New American Standard Bible
But Peter said, "By no means, Lord, for I have never eaten anything unholy and unclean."
King James Bible
But Peter said, Not so, Lord; for I have never eaten any thing that is common or unclean.
Darby Bible Translation
And Peter said, In no wise, Lord; for I have never eaten anything common or unclean.
World English Bible
But Peter said, "Not so, Lord; for I have never eaten anything that is common or unclean."
Young's Literal Translation
And Peter said, 'Not so, Lord; because at no time did I eat anything common or unclean;'
Acts 10:14 Parallel
CommentaryBarnes' Notes on the Bible
I have never eaten ... - In the Old Testament God had made a distinction between clean and unclean animals. See Leviticus 11:2-27; Deuteronomy 14:3-20. This law remained in the Scriptures, and Peter pled that he had never violated it, implying that he could not now violate it, as it was a law of God, and that, as it was unrepealed, he did not dare to act in a different manner from what it required. Between that law and the command which he now received in the vision there was an apparent variation, and Peter naturally referred to the well known and admitted written Law. One design of the vision was to show him that that Law was now to pass away.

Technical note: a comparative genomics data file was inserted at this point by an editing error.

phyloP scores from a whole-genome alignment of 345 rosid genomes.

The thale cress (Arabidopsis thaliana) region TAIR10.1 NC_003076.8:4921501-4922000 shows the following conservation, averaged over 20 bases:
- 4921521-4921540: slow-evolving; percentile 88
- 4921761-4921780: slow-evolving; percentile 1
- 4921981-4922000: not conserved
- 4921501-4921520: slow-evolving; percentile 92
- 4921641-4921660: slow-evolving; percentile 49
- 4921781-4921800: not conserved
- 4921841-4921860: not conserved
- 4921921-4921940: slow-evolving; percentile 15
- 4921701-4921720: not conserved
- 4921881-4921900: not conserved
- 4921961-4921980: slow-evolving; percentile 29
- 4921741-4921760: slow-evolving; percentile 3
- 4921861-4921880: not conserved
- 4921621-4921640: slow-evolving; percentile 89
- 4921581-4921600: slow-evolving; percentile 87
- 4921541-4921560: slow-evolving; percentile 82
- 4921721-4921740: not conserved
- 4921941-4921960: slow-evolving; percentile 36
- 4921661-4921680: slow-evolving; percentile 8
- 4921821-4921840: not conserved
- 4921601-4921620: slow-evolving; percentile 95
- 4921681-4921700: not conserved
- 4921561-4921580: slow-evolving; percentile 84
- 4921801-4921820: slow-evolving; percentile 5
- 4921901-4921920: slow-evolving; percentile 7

That is common - This word properly denotes "what pertains to all," but among the Jews, who were bound by special laws, and who were prohibited from many things that were freely indulged in by other nations, the word "common" came to be opposed to the word "sacred," and to denote what was in common use among the pagans, hence, that which was "profane," or "polluted." Here it means the same as "profane," or "forbidden."
Unclean - Ceremonially unclean; that is, what is forbidden by the ceremonial law of Moses.
LibraryFebruary 13. "Thy Prayers are Come up for a Memorial Before God" (Acts x. 4).
"Thy prayers are come up for a memorial before God" (Acts x. 4). What a beautiful expression the angel used to Cornelius, "Thy prayers are come up for a memorial." It would almost seem as if supplications of years had accumulated before the Throne, and at last the answer broke in blessings on the head of Cornelius, even as the accumulated evaporation of months at last bursts in floods of rain upon the parched ground. So God is represented as treasuring the prayers of His saints in vials; they are …
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'Nevertheless, you are not to eat of these, among those which chew the cud, or among those which divide the hoof: the camel, for though it chews cud, it does not divide the hoof, it is unclean to you.
All the winged insects that walk on all fours are detestable to you.
"These are the animals which you may eat: the ox, the sheep, the goat,
But I said, "Ah, Lord GOD! Behold, I have never been defiled; for from my youth until now I have never eaten what died of itself or was torn by beasts, nor has any unclean meat ever entered my mouth."
But Daniel made up his mind that he would not defile himself with the king's choice food or with the wine which he drank; so he sought permission from the commander of the officials that he might not defile himself.
And a leper came to Him and bowed down before Him, and said, "Lord, if You are willing, You can make me clean."
"It is not what enters into the mouth that defiles the man, but what proceeds out of the mouth, this defiles the man."
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